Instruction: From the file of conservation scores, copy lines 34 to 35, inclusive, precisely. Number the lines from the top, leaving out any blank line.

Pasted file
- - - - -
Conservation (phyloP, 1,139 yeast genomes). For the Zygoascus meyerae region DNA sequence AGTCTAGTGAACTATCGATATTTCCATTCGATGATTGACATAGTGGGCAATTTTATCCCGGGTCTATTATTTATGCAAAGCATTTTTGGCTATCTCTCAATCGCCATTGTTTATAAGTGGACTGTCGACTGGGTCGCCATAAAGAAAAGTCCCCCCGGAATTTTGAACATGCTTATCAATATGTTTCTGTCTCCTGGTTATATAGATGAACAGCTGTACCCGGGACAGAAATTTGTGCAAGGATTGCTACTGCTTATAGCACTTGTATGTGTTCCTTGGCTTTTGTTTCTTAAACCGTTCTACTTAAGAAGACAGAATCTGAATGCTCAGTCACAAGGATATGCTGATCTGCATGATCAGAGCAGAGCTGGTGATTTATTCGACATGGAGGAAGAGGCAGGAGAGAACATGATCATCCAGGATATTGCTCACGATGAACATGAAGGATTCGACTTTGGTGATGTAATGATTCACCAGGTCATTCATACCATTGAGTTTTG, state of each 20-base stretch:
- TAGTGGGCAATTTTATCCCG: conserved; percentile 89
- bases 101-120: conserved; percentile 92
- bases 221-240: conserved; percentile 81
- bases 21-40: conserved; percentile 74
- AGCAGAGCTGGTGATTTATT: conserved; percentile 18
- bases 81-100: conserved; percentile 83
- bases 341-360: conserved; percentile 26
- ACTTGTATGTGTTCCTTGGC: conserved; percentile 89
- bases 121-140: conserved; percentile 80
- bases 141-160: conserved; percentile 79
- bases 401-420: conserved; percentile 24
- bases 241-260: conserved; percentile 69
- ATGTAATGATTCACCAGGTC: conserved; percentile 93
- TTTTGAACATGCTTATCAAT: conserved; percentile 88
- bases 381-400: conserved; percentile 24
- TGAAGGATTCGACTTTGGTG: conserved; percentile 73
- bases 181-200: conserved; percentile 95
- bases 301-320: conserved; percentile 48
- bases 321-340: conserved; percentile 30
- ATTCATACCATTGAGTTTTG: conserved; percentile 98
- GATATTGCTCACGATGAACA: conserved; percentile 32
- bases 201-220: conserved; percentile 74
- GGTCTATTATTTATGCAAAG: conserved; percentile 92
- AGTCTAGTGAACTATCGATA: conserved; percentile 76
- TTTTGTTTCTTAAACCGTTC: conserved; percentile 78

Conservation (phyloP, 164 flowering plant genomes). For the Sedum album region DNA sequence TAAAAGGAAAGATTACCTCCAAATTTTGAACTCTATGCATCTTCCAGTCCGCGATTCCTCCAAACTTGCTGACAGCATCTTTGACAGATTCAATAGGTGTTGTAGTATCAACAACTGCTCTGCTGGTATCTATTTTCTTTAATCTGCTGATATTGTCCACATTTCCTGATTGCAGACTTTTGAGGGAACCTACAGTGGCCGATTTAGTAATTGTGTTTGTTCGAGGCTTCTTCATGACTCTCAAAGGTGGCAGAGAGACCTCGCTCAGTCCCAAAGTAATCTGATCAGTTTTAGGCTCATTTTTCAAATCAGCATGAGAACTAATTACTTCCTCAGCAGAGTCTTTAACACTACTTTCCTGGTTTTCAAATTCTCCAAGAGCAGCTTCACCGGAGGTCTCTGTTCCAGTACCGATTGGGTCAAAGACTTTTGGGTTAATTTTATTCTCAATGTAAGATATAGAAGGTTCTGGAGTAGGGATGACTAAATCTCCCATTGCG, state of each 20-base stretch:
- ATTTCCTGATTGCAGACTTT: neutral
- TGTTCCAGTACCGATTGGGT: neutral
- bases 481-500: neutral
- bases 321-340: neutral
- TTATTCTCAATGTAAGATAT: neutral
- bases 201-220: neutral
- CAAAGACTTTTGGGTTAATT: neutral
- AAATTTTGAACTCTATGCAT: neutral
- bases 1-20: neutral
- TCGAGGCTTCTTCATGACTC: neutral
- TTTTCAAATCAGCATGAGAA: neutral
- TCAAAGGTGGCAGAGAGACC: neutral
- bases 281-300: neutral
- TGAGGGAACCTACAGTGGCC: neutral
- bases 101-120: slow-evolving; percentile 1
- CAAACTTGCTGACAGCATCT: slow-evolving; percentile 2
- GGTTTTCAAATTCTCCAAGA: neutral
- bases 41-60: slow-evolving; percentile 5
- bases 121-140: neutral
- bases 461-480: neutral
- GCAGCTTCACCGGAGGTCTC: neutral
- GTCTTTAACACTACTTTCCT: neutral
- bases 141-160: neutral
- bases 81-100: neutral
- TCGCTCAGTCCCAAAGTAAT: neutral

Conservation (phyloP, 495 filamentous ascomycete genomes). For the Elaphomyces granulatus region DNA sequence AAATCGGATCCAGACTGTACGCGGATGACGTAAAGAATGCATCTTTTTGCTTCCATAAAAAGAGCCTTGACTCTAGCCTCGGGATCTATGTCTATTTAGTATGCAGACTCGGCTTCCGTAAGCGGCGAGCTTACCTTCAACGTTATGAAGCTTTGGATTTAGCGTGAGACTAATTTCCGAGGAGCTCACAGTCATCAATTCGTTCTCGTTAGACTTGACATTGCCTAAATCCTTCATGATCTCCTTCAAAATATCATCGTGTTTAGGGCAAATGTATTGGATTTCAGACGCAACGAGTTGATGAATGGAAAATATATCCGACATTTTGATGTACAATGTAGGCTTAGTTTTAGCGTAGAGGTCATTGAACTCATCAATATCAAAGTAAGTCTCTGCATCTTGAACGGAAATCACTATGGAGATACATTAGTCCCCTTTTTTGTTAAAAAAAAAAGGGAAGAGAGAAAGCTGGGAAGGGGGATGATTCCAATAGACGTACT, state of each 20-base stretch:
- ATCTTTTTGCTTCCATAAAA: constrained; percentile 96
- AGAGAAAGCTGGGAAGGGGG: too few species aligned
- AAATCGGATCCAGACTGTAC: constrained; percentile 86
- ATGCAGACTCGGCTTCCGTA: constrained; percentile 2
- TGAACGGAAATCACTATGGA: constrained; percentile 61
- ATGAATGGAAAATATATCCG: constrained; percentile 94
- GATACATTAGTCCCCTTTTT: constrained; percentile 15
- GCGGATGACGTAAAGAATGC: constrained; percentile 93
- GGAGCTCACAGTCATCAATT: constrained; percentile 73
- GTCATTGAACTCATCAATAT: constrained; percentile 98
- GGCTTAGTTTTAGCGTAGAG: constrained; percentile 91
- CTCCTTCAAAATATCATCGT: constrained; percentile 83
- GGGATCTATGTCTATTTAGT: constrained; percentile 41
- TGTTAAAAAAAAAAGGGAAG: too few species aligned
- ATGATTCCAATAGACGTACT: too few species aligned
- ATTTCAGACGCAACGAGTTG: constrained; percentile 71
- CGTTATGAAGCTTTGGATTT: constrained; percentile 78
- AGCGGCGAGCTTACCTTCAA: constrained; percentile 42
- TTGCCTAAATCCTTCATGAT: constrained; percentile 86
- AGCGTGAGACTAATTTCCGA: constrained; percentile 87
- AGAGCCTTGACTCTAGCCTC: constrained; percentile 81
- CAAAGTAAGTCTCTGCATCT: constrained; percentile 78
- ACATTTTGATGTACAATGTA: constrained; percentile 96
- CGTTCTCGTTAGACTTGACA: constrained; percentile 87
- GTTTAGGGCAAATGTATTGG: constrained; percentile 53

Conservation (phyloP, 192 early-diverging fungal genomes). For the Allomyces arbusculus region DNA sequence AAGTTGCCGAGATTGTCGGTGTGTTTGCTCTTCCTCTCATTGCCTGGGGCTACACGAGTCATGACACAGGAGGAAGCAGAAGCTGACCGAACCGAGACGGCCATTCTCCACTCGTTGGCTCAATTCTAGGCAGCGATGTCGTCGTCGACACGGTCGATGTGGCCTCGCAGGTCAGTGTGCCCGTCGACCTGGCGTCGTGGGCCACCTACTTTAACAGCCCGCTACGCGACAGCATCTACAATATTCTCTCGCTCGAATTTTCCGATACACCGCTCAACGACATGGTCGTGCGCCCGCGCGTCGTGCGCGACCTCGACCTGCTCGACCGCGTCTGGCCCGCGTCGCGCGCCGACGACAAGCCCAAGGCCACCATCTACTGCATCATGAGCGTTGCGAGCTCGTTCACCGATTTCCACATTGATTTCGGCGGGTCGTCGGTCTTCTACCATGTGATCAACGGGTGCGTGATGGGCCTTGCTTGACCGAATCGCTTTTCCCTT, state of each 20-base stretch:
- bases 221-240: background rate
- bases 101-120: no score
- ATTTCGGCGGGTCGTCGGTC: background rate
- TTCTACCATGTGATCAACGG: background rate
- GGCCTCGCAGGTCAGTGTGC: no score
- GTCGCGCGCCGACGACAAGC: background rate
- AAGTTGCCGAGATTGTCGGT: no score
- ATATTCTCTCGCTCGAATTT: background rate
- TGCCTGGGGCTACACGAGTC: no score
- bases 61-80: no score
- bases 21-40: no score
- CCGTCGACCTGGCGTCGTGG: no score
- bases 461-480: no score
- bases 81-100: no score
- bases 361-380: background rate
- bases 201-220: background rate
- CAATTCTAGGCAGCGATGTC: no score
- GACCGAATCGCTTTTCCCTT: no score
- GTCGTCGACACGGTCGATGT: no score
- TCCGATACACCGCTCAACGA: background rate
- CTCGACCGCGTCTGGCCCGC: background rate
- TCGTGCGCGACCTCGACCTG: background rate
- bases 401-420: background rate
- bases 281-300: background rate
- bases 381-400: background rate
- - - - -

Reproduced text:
- CAAAGACTTTTGGGTTAATT: neutral
- AAATTTTGAACTCTATGCAT: neutral